6 Things You May Ask Yourself When Breastfeeding a Newborn

6 Things You May Ask Yourself When Breastfeeding a Newborn

6 Things You May Ask Yourself When Breastfeeding a Newborn

It is totally normal to feel overwhelmed with the amount of advice you receive during the first few weeks of your breastfeeding journey.

In this article, we're outlining six things that you might ask yourself during the first few weeks of breastfeeding your newborn - that are totally normal! 

"Am I Producing Enough Milk? Is My Colostrum All My Newborn Needs?"

Is collustrum all my baby really needs?

This is one of the most asked questions by new moms. The answer to this question is YES.

That thick, concentrated, cream or yellow colored milk coming out of your breasts (in seemingly small quantities) is all your baby needs in the days following the birth. Colostrum is chock-full of antibodies, proteins, minerals, carbohydrates, and fat-soluble vitamins. It’s basically a superfood for your baby!

Your newborn's stomach can only hold about 1.4 teaspoons of milk at 24 hours of age. Between days 2-5 after the birth, your breasts will start filling fuller and heavier. That’s a sign that your body is producing your mature milk.

If you’ve had a c-section or a more challenging birth, your milk may take a little longer to come in. In most cases this is normal and your colostrum is more than enough just as nature intended!

As long as your baby is content after feeding, has adequate wet and soiled diapers, and is gaining weight, there is no real cause for concern.

"How Do I Know If My Baby Is Well Fed?"

How do I know if my baby is getting enough breastmilk?

To ensure that your baby is getting enough milk and to establish a healthy milk supply, you’ll want to nurse at least 10-12 times per day (this also includes night feeding). Here are some tell-tale signs that your baby is getting enough milk.

Weight Gain 

A healthy breastfed newborn can lose up to 10% of their birth weight and progressively gain it back—in 5 to 7oz. increments within a period of 2 weeks after the birth. You’ll know whether or not your baby has started to gain back the weight during your first well-baby visit (usually a week after the birth).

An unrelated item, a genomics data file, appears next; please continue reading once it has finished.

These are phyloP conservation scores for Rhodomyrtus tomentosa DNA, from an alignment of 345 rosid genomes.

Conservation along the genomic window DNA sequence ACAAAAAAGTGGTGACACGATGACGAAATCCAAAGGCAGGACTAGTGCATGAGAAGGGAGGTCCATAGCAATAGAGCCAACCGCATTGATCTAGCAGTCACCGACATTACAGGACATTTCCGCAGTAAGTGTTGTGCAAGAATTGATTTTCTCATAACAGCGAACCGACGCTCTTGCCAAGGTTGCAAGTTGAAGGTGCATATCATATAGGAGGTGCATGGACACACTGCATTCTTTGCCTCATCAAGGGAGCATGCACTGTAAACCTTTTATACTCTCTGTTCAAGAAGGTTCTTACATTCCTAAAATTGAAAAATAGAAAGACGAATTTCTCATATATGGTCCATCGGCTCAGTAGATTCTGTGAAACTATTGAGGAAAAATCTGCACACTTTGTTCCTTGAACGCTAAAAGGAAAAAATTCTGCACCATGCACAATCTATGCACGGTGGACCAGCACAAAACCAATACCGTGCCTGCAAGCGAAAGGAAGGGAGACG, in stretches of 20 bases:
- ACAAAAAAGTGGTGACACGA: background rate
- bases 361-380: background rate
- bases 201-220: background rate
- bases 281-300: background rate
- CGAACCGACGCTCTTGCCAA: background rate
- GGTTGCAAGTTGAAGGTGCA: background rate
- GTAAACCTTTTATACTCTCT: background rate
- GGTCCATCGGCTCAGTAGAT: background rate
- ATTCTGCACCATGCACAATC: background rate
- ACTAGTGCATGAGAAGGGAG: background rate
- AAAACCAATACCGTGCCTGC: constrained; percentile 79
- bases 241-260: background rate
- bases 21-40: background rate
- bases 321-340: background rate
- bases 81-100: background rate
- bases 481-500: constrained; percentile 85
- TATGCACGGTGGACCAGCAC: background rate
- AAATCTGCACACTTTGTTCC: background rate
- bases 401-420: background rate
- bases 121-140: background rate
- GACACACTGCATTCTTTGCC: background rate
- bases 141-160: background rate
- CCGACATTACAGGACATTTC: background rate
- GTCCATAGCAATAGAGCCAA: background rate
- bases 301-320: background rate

If it is found during your first well-baby visit (usually a week after the birth) that your baby has not started to gain back the weight, seek help from a Certified Lactation Specialist before you decide to supplement.

Adequate Wet & Soiled Diapers

 In the early days, a newborn’s pee and poop diapers will typically be equivalent to their age. So a 3 day old baby would have at least 3 wet and 3 soiled diapers.

Once your milk comes in around day 5 and baby has more to feed on, the number of wet and soiled diapers will increase. You can expect 4-6+ wet and soiled diapers daily.

Here some other signs that indicate your baby is getting enough milk:

  • Your breasts are no longer full after each feed
  • You can hear your baby swallowing milk
  • Your baby unlatches on their own at the end of each feed and seems satisfied/content
  • Your baby looks healthy (skin is not pale, lips and tongue or not dry, fontanelle is not sunken in)

"My Breasts Are So Full and I’m Uncomfortable!"

Breast engorgement.

The first time you experience breast engorgement will most likely be when your milk first comes between days 2 and 5 postpartum. Your breasts will be fuller and harder, they may appear to be shiny due to the skin being stretched, and you may have lumps near your armpits. 

Although this is “normal”, it can become a bigger problem such as clogged ducts, mastitis, or low milk supply if left untreated.

To minimize the risk of engorgement, it’s important that you nurse on demand a minimum of 10-12 times per day, ensure proper latching, and effectively empty your breasts by stimulating them to get your milk moving and letting your baby fully finish on one side before offering the other.

You’ll also want to avoid using bottles and pacifiers!